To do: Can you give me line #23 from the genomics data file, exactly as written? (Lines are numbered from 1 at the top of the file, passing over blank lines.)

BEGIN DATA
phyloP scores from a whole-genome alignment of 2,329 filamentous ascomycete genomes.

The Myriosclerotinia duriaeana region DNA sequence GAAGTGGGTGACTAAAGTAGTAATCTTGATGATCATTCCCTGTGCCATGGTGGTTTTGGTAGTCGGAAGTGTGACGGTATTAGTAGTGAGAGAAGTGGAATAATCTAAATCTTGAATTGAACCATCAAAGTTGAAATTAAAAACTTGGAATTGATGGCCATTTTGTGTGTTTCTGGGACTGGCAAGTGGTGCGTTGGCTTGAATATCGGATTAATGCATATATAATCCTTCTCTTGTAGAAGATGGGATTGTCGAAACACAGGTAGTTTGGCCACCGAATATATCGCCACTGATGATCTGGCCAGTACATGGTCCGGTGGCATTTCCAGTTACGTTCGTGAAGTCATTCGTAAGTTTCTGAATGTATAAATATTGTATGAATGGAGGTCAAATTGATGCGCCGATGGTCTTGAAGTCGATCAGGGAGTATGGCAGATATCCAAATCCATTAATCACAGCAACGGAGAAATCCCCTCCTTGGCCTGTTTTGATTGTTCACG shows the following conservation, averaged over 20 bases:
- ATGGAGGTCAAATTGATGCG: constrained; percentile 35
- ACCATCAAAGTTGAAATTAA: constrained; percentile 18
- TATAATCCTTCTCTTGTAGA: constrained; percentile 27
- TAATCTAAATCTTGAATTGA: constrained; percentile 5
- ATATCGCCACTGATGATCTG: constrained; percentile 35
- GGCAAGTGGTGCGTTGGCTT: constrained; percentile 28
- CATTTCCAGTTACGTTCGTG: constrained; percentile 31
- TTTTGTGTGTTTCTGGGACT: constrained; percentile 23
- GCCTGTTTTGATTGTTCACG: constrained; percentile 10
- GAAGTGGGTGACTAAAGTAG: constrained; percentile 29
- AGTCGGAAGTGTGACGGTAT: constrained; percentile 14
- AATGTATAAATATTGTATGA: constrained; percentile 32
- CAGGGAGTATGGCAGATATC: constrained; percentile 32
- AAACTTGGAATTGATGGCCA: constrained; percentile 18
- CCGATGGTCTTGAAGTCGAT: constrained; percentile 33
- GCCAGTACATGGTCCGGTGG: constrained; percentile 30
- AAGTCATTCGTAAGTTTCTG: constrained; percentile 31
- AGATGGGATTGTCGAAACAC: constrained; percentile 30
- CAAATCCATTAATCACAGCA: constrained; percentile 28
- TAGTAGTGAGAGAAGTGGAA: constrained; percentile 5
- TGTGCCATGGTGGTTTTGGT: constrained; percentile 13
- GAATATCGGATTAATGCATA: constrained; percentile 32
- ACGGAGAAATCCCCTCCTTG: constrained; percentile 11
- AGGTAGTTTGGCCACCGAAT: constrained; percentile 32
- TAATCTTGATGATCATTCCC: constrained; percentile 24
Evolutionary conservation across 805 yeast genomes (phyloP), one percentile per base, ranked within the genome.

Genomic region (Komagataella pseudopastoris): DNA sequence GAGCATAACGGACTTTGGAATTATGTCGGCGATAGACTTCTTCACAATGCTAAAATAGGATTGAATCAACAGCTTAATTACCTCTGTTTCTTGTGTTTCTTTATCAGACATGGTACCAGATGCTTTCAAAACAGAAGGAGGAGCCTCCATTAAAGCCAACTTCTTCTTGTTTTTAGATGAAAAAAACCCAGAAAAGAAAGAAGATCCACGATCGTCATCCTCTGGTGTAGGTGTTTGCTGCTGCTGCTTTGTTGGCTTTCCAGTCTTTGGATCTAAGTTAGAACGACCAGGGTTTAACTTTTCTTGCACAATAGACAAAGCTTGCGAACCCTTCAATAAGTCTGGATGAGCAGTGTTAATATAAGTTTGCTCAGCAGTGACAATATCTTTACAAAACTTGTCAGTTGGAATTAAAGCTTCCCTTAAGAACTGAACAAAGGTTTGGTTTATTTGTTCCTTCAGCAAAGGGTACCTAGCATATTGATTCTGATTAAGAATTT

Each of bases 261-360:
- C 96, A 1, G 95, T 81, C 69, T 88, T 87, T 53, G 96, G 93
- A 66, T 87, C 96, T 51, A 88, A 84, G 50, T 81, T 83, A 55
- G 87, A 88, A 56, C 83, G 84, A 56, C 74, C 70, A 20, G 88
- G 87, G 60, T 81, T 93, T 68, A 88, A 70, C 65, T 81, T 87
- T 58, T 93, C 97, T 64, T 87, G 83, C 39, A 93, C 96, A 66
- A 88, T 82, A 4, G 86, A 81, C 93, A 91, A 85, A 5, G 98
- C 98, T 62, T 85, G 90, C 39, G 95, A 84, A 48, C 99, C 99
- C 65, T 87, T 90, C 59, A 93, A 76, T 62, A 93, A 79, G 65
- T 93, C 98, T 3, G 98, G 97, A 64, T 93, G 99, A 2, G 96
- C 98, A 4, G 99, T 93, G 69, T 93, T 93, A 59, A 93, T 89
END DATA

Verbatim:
- TGTGCCATGGTGGTTTTGGT: constrained; percentile 13